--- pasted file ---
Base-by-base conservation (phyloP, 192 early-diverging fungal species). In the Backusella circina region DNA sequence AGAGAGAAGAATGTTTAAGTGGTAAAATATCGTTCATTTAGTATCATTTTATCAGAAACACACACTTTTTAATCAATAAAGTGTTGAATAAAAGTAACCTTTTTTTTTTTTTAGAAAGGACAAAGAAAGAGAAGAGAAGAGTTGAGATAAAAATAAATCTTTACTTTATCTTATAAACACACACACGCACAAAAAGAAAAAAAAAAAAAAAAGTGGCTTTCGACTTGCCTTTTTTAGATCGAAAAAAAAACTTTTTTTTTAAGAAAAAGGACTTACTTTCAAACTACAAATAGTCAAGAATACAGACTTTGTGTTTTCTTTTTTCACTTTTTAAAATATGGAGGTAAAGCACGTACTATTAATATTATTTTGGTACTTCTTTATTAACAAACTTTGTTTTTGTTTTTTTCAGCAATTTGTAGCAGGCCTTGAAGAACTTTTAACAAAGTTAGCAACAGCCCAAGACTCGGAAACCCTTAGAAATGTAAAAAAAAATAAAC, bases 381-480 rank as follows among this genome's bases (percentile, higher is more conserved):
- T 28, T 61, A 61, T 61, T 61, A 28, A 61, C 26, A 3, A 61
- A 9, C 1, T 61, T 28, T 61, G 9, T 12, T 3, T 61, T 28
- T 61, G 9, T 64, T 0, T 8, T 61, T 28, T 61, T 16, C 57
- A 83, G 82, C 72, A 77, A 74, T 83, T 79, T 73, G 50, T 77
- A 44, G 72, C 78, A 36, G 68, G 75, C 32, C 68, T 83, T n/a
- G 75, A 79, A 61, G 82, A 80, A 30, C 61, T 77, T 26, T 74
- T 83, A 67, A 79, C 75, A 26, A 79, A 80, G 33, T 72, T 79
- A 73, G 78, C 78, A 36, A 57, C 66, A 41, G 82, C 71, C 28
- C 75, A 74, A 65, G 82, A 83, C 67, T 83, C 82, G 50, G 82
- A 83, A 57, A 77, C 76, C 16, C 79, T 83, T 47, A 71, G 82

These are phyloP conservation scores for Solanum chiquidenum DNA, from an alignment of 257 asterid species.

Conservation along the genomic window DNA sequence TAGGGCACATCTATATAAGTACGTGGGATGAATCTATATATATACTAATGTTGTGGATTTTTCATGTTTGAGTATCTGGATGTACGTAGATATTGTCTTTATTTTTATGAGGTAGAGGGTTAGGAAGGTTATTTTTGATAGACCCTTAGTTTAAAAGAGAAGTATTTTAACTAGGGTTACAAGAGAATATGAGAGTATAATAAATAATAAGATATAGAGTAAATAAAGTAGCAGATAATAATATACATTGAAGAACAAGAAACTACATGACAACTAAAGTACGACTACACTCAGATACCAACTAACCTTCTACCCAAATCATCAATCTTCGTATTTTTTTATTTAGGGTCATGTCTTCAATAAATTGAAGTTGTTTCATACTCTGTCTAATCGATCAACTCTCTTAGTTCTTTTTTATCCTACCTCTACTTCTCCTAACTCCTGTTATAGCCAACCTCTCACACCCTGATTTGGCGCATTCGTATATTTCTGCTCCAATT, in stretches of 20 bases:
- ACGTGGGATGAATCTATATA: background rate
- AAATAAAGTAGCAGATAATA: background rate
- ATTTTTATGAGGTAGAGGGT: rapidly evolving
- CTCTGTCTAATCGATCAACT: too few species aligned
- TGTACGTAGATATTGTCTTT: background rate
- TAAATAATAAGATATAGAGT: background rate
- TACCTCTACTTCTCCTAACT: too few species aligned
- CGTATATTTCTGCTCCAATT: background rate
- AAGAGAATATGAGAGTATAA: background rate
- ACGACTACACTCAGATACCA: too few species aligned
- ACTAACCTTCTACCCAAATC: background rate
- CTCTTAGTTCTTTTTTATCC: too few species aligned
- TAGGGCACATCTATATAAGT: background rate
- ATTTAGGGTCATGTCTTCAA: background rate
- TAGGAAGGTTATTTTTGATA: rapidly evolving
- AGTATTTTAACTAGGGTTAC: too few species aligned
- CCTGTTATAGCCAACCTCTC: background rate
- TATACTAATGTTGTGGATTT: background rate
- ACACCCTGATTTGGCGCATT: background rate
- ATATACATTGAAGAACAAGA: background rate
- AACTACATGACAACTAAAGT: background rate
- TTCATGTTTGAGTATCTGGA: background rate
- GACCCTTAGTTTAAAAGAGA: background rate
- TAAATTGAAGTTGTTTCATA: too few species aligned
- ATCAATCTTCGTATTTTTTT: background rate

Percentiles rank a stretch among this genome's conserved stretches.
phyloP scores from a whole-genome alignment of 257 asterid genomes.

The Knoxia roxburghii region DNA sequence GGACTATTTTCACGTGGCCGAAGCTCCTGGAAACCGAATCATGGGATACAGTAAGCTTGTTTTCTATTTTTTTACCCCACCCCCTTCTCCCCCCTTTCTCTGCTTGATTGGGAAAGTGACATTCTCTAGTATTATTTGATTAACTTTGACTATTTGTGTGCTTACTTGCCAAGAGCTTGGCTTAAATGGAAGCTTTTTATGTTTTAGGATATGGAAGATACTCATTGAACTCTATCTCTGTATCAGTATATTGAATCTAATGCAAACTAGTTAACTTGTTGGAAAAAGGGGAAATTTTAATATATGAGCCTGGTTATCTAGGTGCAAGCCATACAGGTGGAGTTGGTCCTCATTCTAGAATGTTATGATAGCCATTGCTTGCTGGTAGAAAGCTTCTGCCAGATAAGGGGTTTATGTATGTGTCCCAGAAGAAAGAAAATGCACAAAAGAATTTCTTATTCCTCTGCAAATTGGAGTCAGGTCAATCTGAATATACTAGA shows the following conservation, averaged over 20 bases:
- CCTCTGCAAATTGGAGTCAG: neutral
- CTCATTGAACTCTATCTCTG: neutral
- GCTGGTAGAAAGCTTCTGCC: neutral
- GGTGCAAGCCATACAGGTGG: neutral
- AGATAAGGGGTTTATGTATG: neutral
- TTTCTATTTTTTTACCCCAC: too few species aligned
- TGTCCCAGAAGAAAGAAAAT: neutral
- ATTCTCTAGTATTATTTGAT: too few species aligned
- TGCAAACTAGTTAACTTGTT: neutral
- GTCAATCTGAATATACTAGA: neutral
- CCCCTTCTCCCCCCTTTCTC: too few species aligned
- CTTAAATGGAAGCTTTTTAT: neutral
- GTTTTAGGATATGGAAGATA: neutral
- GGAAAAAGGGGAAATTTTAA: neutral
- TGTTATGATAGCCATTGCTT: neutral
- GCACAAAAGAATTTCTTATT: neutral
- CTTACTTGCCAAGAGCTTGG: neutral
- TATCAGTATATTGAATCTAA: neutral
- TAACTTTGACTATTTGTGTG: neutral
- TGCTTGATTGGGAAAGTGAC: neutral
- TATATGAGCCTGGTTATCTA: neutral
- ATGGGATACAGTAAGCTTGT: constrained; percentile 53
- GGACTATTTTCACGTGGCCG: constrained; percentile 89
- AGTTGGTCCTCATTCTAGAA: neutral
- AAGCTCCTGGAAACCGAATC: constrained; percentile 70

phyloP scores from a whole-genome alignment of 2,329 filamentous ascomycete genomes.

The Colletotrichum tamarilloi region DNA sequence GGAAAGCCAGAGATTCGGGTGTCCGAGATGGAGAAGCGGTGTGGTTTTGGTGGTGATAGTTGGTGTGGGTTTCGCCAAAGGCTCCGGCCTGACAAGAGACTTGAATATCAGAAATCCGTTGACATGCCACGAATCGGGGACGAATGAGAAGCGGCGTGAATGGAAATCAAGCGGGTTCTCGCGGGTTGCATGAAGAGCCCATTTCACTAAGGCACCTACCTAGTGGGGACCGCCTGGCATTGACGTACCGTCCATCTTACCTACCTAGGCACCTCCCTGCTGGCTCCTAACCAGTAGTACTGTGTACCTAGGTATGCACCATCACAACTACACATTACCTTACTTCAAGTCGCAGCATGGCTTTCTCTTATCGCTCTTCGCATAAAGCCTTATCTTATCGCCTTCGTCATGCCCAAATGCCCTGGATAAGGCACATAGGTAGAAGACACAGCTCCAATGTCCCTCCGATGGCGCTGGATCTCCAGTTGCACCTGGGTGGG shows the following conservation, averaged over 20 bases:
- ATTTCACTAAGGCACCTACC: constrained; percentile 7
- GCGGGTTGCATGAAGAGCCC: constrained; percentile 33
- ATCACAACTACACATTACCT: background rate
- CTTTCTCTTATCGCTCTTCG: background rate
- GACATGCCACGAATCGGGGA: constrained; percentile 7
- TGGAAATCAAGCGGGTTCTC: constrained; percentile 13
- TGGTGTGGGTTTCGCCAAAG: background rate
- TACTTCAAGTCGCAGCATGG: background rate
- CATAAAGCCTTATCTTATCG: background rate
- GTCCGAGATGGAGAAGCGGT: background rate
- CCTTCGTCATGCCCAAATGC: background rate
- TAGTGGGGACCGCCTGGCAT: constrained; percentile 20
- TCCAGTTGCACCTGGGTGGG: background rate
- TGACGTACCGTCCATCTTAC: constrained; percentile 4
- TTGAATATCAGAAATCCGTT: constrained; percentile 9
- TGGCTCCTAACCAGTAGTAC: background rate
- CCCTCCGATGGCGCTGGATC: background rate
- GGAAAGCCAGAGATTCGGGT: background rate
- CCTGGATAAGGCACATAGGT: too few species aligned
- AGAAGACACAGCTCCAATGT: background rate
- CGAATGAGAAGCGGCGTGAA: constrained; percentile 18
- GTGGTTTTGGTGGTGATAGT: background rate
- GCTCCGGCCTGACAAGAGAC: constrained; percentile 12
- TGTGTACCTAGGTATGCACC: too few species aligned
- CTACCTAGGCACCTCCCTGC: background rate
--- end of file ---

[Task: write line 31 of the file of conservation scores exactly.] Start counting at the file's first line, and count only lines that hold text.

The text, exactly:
- TATACTAATGTTGTGGATTT: background rate